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You will often hear the term resolution referred to when comparing video products, so let's have a look at what it means:
The most common method of stating resolution is to refer to it in pixel values e.g. 640 X 480.
The first value indicates the number of pixels across the image width, and the second value indicates the number of pixels in the image height.
Straight away you will be able to see that this method of expressing resolution also indicates the picture format. The two most common formats are 4:3 and 16:9 (or widescreen).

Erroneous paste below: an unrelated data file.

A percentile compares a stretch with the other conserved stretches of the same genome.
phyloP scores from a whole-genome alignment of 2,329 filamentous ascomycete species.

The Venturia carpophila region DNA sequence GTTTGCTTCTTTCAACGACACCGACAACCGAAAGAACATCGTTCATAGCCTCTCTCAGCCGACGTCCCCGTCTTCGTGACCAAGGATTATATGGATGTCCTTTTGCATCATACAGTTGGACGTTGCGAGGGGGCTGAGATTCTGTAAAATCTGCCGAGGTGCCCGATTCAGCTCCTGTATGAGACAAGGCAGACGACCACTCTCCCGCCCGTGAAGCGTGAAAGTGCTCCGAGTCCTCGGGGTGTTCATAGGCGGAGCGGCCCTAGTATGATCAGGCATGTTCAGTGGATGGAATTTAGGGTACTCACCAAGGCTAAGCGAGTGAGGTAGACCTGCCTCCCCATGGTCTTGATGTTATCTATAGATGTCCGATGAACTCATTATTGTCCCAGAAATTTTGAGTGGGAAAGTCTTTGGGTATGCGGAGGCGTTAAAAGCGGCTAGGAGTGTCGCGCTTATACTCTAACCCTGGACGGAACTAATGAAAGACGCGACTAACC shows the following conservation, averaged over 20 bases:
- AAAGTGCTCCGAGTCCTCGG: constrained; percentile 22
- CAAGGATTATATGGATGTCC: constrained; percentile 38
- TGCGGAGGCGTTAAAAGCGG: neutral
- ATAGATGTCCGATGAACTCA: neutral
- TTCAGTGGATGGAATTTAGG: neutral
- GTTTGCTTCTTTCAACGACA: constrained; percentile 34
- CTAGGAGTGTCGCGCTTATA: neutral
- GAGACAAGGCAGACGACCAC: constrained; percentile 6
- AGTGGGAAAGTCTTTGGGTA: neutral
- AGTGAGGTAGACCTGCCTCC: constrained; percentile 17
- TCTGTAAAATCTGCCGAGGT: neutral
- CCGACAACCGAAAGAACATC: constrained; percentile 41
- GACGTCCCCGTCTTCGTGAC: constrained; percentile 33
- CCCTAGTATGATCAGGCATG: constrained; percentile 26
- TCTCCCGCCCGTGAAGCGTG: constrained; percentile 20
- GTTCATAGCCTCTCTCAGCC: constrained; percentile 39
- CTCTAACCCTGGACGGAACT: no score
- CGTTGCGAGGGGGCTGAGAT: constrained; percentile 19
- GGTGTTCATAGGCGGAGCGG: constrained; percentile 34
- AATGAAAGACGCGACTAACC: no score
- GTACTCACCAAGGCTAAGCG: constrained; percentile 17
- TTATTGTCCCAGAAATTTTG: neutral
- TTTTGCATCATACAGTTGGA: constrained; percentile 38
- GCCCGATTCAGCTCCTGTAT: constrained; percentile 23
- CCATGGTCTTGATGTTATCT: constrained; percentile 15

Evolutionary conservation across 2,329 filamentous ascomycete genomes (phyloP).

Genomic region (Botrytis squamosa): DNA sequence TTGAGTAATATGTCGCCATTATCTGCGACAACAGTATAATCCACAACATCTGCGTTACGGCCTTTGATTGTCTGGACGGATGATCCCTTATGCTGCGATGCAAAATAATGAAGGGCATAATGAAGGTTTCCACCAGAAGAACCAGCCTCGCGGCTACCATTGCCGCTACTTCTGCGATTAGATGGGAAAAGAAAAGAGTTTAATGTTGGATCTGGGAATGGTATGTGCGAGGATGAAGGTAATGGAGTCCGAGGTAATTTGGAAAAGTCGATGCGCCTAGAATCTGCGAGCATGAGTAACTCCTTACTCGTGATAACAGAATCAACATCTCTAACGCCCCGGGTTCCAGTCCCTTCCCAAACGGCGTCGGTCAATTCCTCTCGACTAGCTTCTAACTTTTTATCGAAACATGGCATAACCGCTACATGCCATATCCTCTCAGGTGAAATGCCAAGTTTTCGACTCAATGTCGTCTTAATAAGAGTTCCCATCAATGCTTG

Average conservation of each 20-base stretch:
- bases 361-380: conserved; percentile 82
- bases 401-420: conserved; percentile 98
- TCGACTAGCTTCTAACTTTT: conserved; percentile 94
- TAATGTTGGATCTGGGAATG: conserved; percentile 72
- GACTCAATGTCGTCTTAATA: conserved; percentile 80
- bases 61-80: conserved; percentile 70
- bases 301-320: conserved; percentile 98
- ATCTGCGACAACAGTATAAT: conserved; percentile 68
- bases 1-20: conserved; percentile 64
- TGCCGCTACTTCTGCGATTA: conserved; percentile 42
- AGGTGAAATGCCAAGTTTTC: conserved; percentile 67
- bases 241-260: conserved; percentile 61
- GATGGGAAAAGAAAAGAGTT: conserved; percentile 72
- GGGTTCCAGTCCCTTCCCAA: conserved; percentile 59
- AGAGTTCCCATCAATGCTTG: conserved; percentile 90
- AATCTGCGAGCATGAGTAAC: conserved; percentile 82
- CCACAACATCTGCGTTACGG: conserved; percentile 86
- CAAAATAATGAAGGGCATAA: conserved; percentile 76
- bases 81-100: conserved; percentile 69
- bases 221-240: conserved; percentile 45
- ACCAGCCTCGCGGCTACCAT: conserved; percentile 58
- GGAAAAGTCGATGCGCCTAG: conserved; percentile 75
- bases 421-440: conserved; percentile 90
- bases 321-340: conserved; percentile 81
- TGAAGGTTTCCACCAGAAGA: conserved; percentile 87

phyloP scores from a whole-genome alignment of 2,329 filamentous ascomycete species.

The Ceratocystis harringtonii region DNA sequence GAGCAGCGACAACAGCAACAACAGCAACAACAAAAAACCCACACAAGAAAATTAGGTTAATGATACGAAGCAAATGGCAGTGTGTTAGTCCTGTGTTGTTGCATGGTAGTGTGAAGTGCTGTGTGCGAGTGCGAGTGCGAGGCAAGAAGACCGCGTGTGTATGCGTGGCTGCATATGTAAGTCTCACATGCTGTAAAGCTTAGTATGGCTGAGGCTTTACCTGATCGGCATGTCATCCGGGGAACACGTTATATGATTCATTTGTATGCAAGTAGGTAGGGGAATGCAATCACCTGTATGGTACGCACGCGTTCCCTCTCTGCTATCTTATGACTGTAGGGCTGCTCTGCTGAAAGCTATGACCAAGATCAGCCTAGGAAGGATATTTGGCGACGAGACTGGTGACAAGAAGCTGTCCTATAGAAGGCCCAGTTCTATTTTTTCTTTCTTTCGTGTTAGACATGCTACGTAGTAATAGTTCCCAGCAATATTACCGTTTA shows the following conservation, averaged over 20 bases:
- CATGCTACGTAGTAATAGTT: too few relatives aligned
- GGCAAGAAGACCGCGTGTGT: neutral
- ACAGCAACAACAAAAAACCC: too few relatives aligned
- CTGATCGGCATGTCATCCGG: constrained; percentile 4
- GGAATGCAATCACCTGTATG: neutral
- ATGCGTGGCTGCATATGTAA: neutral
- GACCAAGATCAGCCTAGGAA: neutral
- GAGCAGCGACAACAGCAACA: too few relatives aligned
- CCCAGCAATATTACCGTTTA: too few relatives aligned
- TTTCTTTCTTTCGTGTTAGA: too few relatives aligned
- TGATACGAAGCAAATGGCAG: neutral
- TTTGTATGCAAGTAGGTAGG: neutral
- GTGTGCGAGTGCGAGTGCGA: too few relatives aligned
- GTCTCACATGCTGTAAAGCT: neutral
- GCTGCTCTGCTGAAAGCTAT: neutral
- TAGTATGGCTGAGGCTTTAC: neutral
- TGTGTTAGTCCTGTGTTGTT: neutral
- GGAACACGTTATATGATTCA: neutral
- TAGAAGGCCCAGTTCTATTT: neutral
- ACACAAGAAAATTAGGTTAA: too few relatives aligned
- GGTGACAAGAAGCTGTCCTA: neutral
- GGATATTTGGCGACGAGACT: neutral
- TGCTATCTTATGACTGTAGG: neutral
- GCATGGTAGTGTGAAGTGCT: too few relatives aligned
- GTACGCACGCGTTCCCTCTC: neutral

If you divide the first value in the example above (640) by 4 you get the result = 160; multiply this by 3 and you can confirm that such an image will be presented in the standard 4:3 format.
Essentially, the more pixels the better!
Despite what you may have seen on TV Spooks and Spy programs it is not possible to zoom-in, enhance, or enlarge images to uncover data that was never seen by the camera.
You need to bear in mind that this number of pixels is all you have to interpret your real world scene. So, if you fit a lens to a camera with an imaging device that has 640 pixels across the chip and set it up to view an image 6.4m wide, you will have only 1 pixel per cm. Believe me, the resultant image will be virtually useless.